The recent decision by the New Mexico Supreme Court forcing photographer Elaine Huguenin to sell her services to Vanessa Willock wanting her to take pics of her wedding to another woman strikes me as an appalling intrusion on her liberty. The right to marry ought not include the right to force people to participate in your festivities. Whether Elaine wins or loses her appeal, the legal proceedings will cost a lot of expensive lawyer time and plenty of emotional distress.
It appears that a likely cornerstone of her case may be a claim to first-amendment protection of artistic expression. This is the sort of convoluted cleverness that delights lawyers and nauseates the rest of us, but obviously “any port in a storm” is a persuasive argument for an embattled defendant. Nevertheless, I’m not sure that anyone who’s ever been subjected to someone else’s wedding photos is going to buy into the argument that they represent artistic expression. The same doubtful artistic status applies to the providers of typical wedding-reception music. And if you’re a caterer, don’t even bother claiming first-amendment protection for your hideous cakes.
Fortunately for any provider of wedding-related services there is a simple and effective solution to the problem of being forced to offer those services for ceremonies you disapprove of. That solution is to set a price that is high enough either to induce unwanted clients to find another provider or to induce you to put your objections aside for the extra cash. This is eminently fair to all parties. Of course, it may be viewed by some judge with limited cognitive skills as an illegal form of price discrimination. Which is a damn shame, because it would immediately solve the problem by allowing gay couples to find all the gay-friendly photographers, musicians, and caterers through the simple expedient of checking prices.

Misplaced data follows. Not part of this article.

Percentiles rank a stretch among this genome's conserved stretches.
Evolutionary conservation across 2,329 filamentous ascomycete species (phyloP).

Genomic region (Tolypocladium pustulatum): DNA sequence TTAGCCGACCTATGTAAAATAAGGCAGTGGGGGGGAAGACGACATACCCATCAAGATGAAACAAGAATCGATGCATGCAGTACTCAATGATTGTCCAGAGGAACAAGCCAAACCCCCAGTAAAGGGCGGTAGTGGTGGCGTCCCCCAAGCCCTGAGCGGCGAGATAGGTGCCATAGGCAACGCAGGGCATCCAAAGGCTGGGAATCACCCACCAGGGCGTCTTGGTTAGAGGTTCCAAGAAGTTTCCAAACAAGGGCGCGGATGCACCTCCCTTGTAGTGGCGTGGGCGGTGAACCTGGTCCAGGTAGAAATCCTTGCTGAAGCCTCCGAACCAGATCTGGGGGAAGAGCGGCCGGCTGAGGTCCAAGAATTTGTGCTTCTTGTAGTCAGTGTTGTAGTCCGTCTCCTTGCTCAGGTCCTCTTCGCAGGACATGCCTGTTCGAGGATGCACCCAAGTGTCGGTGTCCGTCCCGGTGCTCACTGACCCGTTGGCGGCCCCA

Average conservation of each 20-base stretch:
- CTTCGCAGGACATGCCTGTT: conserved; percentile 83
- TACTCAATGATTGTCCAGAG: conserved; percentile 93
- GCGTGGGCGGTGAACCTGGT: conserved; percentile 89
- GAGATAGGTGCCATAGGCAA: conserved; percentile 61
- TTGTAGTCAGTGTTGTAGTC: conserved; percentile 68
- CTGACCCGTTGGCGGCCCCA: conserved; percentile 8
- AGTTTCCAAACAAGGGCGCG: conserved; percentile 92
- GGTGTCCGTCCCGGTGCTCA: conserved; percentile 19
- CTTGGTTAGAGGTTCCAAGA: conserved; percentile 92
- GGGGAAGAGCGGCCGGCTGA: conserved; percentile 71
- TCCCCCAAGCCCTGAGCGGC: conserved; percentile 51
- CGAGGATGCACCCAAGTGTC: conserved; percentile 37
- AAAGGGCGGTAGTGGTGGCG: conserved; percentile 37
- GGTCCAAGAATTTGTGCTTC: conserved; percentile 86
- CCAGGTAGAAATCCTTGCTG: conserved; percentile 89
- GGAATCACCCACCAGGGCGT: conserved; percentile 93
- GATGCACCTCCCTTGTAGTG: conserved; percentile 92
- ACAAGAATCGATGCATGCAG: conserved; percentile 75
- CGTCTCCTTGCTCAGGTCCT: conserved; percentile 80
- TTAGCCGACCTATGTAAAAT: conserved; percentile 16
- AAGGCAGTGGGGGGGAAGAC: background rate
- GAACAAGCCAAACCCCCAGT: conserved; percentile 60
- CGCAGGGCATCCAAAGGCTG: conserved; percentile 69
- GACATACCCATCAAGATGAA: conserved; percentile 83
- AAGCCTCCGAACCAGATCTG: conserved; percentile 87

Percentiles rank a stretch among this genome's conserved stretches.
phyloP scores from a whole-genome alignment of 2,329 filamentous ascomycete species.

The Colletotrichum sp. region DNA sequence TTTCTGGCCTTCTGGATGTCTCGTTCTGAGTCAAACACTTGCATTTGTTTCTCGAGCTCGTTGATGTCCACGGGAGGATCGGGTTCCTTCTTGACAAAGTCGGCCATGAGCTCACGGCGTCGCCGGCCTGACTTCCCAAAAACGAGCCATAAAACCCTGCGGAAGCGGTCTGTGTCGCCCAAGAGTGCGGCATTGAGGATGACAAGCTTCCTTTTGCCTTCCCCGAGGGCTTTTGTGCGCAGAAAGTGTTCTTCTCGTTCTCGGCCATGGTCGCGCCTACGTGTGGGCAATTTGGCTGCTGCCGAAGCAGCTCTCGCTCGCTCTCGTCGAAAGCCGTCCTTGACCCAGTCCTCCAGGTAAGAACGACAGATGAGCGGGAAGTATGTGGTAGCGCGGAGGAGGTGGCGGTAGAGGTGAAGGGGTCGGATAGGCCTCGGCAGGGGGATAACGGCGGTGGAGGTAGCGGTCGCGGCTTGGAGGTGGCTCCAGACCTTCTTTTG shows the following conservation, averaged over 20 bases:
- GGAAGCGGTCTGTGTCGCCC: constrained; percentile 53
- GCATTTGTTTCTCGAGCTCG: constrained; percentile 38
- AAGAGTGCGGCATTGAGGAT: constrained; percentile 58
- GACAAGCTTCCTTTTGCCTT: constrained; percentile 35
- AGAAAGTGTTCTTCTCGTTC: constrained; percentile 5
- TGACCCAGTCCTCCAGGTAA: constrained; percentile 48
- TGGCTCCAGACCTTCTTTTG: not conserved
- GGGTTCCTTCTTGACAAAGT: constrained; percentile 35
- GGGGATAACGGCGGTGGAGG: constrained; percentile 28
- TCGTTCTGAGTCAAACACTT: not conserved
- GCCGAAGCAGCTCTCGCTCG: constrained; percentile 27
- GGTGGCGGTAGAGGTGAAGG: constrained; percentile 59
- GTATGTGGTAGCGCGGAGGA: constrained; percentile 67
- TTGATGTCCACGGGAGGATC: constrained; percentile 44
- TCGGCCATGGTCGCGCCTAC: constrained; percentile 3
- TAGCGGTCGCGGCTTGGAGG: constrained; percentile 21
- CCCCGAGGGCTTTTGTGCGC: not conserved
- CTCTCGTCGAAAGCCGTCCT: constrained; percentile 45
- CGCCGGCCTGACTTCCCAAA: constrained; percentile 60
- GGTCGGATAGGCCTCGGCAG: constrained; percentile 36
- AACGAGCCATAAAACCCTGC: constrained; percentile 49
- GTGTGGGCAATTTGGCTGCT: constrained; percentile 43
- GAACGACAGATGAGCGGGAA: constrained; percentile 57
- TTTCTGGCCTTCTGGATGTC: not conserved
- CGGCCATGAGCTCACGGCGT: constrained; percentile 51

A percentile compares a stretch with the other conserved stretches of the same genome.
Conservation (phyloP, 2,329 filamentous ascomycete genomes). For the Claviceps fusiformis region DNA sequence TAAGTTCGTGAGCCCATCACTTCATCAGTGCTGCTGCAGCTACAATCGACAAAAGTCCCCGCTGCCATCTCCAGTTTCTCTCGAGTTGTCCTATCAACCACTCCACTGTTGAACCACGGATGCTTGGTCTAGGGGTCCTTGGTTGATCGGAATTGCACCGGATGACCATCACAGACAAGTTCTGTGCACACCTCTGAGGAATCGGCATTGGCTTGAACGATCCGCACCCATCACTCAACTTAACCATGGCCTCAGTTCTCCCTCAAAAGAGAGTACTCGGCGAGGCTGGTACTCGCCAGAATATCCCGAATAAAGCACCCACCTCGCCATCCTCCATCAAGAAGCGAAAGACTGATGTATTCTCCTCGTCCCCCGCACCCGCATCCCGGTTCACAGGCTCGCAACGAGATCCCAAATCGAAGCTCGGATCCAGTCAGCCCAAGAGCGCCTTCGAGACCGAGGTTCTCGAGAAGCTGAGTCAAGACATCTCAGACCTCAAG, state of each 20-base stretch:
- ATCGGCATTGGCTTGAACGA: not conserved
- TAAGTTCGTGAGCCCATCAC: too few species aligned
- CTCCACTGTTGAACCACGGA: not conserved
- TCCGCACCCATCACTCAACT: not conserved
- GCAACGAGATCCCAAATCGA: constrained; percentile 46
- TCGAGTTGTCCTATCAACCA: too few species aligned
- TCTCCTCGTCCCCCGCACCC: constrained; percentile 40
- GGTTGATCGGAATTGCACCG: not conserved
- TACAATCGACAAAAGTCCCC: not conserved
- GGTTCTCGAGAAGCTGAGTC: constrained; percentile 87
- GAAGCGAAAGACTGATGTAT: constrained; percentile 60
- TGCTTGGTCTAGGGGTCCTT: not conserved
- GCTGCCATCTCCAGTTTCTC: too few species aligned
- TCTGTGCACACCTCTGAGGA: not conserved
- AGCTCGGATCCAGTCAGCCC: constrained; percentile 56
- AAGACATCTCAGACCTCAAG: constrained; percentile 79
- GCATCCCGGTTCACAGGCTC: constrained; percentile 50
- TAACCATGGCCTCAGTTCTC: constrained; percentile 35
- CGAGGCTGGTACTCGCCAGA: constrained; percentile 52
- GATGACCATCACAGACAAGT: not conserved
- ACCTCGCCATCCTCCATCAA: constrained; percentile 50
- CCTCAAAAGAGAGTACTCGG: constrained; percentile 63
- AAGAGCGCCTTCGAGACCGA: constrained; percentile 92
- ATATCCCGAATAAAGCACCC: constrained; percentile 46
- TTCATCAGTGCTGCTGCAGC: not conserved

Whether or not it is legal, this solution ought to be legal because it’s far better for all concerned than the possible consequences of forcing people to provide their services in situations that offend them. After all, while the government can force Elaine Huguenin to take the pics at Vanessa Willock’s wedding, it can’t enforce the level of quality she provides. Suppose Elaine actually shows up and is so distressed by the proceedings that her usual artistic eye and steady hand abandon her. The happy couple’s photographic record of their special day might turn out to be full of unintentional photo bombs by servers, pics of people sitting amidst piles of soiled napkins and dirty champagne flutes, and slightly out-of-focus portraits of the newlyweds. Or maybe the saxophonist in the band will find the scene before him so off-putting that he simply loses his usual tone. And let’s not even consider the horror of a dropped wedding cake.
An old saying that Nana Silicon taught me when I was a tot was, “You can lead a horse to water but you can’t make him drink.” That also holds for wedding photographers, which is something Vanessa Willock really ought to think about before asking the state to compel a resistant Elaine Huguenin to photograph what I am sure will be a lovely ceremony. Because that ceremony would be far lovelier if it were recorded by someone who was there voluntarily.
Freedom is a beautiful thing all on its own, after all.